• Lectures and tutorial classes (30 hours) – Lectures will be used to introduce new ideas and give guidance on approaching practical work.
  • Laboratory Sessions (30 hours) – support for learning C++ and practical implementation and assessment of project work.
  • Independent Work (146 hours) – students are expected to spend 146 additional hours on self-study including understanding the notes, doing background and directed reading, practising C++ programming, completing assignments and project work, group meetings, and revision.
Teaching Materials

Learning and Teaching Materials

  • Students will be provided with electronic copies of lecture powerpoint slides. These will be available on MOLE.
  • Students will be provided with a summary sheet of each lecture, with space for taking notes. These will be provided on paper and electronically on MOLE.
  • Online formative quizzes and tutorial sheets will be available electronically on MOLE. Problem exercises will be provided which will be representative of the understanding needed on the exam. Some sample solutions will be provided.
  • Assignment briefings will be available electronically on MOLE and on paper.


Coursework only Module

Group Requirements Document, Semester 1 (15%)

Group Design Document, Semester 1 (15%)

Group Implementation, Semester 1 (20%)

Group Reliability, Semester 2 (15%)

Group UML Class Diagram, Semester 2 (15%)

Group Arduino C++ Programming, Semester 2 (20%)


Students will have the opportunity to resit the exam in August. The module resit mark will be based on the resit exam plus the original assignment marks (this is due to the high percentage of coursework in this module).



  • C++ practice labs – Lecturer and experienced demonstrators help the students with C++ problems, giving them feedback on their work and suggestions for improvement.
  • C++ assessments – Lecture and experienced demonstrators mark programs, giving feedback and reasons for the marks, where appropriate suggesting better approaches for the future.
  • Group project. All feedback and marks returned electronically. Individual marks will be derived from group marks, according to group members’ marking of the level of contribution of each group member, using WebPA.
  • Requirements document – feedback and marks will be given by lecturer and by peers.
  • Design document – feedback and marks will be given by lecturer and by peers.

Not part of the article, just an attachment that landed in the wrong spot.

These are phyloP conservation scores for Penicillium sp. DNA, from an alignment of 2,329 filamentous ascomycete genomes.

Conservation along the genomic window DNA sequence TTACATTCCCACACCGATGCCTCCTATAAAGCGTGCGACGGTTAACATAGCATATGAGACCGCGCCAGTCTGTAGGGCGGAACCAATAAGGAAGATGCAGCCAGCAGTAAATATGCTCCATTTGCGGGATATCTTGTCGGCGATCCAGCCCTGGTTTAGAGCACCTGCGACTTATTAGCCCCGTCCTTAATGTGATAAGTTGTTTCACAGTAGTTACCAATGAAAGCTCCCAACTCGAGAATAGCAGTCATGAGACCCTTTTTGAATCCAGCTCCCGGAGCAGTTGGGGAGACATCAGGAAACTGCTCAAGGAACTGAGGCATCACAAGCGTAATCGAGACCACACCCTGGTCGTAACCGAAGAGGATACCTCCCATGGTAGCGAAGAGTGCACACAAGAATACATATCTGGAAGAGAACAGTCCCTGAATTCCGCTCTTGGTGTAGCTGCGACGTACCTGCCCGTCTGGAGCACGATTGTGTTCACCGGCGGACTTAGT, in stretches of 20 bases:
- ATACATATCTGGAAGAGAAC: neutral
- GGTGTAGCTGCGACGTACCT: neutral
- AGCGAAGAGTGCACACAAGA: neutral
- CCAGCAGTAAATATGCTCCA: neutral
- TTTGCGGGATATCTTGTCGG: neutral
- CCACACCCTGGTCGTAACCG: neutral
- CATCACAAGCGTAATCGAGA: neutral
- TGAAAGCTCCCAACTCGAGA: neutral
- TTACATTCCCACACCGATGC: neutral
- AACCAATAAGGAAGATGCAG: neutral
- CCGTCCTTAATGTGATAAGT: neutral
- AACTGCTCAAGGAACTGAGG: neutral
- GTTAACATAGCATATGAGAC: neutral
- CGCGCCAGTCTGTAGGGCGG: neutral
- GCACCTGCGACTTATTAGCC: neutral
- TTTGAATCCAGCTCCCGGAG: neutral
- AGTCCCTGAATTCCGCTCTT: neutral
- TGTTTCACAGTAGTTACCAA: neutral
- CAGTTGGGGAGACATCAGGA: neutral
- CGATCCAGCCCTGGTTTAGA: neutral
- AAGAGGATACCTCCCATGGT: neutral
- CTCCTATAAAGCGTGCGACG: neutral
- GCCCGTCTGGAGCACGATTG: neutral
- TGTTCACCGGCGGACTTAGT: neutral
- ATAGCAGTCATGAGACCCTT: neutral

• Implementation and test report – lecturer will mark and give detailed feedback.
  • Discussions board and staff email are available in this module, and student queries may be answered by staff or by students (via the discussion board).
  • A brief summary of how the class performed in the examination, both on the paper overall and on individual questions will be provided shortly after the examination board. Students will have the opportunity to view their exam scripts.
Student Evaluation

Student Evaluation

Students are encouraged to provide feedback during the module direct to the lecturer. Students will also have the opportunity to provide formal feedback via the Faculty of Engineering Student Evaluation Survey at the end of the module.

In response to last year’s student feedback, webPA will be used to support groupwork, in an attempt to expose those who do not contribute and reward (without overburdening) those who do.

You can view the latest Department response to the survey feedback here.

Recommended Reading

Recommended Reading

  • Weilkiens, T (2006). Systems Engineering with SysML/UML: Modelling, Analysis, Design. Morgan Kaufmann OMG Press, Heidelberg, Germany [available in Information Commons, 620.001171(W)]
  • Blanchard, B and Fabrycky, W J (2006). Systems Engineering and Analysis (Fourth Edition). Prentice Hall, New Jersey, USA
  • Kossiakoff, A and Sweet, W N (2003). Systems Engineering Principles and Practice. Wiley, New Jersey, Massachusetts, USA [available in Information Commons, 620.0011(S)]
  • Sommerville, I (2007). Software Engineering. Pearson Education. England [available in Information Commons, 005.1(S)]
  • Pfleeger, S L (2010). Software Engineering: Theory and Practice. 4th Edition, Pearson Prentice Hall. New Jersey [available in Information Commons, 005.1(P)]
  • Dale, N and Weems, C (2010). Programming and Problem Solving with C++. Jones and Bartlett, USA [available in Information Commons, 005.133(C D)]